An officer may stop a pedestrian or motorist for questioning under circumstances short of probable cause for arrest. (People v. Mickelson, 59 Cal.2d 448, 450, 30 Cal.Rptr. 18, 380 P.2d 658.) There must, however, be some suspicious circumstance to justify even such a limited interference with an individual's freedom of movement. (People v. One 1960 Cadillac Coupe, 62 Cal.2d 92, 41 Cal.Rptr. 290, 396 P.2d 706; Hood v. Superior Court, 220 Cal.App.2d 242, 33 Cal.Rptr. 782.) There is no precise formula by which it can be determined whether an officer acted lawfully in stopping a pedestrian or a motorist for questioning; the test is ‘. . . whether the circumstances are such as would indicate to a reasonable man in a like position that such a course is necessary in the proper discharge of his duties'. (People v. One 1960 Cadillac Coupe, supra, 62 Cal.2d pp. 95—96, 41 Cal.Rptr. p. 292, 396 P.2d p. 708; People v. Davis, 222 Cal.App.2d 75, 78, 34 Cal.Rptr. 796; People v. Porter, 196 Cal.App.2d 684, 686, 16 Cal.Rptr. 886.) The reasonableness of an officer's action depends upon the facts and circumstances of the particular case. (People v. Alcala, 204 Cal.App.2d 15, 20, 22 Cal.Rptr. 31; cf. People v. Ingle, 53 Cal.2d 407, 412, 2 Cal.Rptr. 14, 348 P.2d 577; People v. Schader, 62 Cal.2d 716, 726, 44 Cal.Rptr. 193, 401 P.2d 665.) A mere hunch, without more, that a person may be involved in criminal activity is, of course, insufficient. (People v. One 1960 Cadillac Coupe, supra.)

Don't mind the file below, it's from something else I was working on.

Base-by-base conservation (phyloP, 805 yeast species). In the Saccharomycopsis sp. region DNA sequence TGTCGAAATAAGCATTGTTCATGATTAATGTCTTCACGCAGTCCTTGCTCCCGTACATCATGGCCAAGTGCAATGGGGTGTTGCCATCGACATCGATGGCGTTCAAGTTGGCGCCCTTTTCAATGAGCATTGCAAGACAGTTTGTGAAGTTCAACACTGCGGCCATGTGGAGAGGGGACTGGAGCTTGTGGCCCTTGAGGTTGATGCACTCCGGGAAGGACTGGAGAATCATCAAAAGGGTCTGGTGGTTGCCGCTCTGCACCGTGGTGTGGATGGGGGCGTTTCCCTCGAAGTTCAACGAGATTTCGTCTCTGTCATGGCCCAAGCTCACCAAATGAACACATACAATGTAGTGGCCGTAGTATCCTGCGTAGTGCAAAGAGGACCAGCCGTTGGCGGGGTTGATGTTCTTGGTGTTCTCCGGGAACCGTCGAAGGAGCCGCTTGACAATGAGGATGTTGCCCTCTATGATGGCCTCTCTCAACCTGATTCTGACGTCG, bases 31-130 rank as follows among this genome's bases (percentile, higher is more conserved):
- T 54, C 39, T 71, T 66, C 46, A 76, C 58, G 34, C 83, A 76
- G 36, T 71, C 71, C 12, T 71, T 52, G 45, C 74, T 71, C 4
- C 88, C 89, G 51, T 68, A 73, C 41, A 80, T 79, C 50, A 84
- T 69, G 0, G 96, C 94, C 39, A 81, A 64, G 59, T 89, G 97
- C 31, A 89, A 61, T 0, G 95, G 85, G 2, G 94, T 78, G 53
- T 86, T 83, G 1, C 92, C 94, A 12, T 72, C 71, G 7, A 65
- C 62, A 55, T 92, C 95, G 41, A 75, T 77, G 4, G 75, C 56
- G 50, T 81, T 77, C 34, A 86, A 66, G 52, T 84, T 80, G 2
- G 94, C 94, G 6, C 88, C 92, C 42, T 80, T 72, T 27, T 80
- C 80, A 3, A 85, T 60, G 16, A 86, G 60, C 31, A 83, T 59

In the circumstances here presented, it is our opinion that the officers were justified in stopping defendant for routine questioning and investigation. There is no suggestion that the officers intended to arrest defendant or conduct a search of his person or vehicle. Officer Willis' knowledge of defendant's background involving narcotics, his prior conviction for the sale of heroin, and his probationary statuts are significant factors in determining whether the officers acted reasonably. (People v. Currier, 232 Cal.App.2d 103, 106—107, 42 Cal,.rptr. 562; People v. Brooks, 234 Cal.App.2d 662, 44 Cal.Rptr. 661; People v. Alcala, supra, 204 Cal.App.2d 15, 22 Cal.Rptr. 31; People v. McMurray, 171 Cal.App.2d 178, 340 P.2d 335; People v. Poole, 174 Cal.App.2d 57, 344 P.2d 30.) Although the terms and conditions of the probation order are not disclosed by the record, it is an implicit condition of every such order that the probationer refrain from engaging in any criminal activity or becoming ‘abandoned to improper associates or a vicious life’. (Pen. Code, s 1203.2; People v. Cortez, 199 Cal.Rptr.2d 839, 844, 19 Cal.Rptr. 50.) The activities of a probationer are thus subject to more careful official scrutiny than those of other citizens. When the facts in the knowledge of the officers are coupled with their observation of defendant leaving an area in which a suspected narcotics peddler's home was located—a home which it was their mission to maintain under surveillance—it cannot be said that they acted unreasonably in stopping defendant for questioning. Clearly the officers were not acting on mere whim or caprice; there was a reasonable basis for the exercise of their judgment.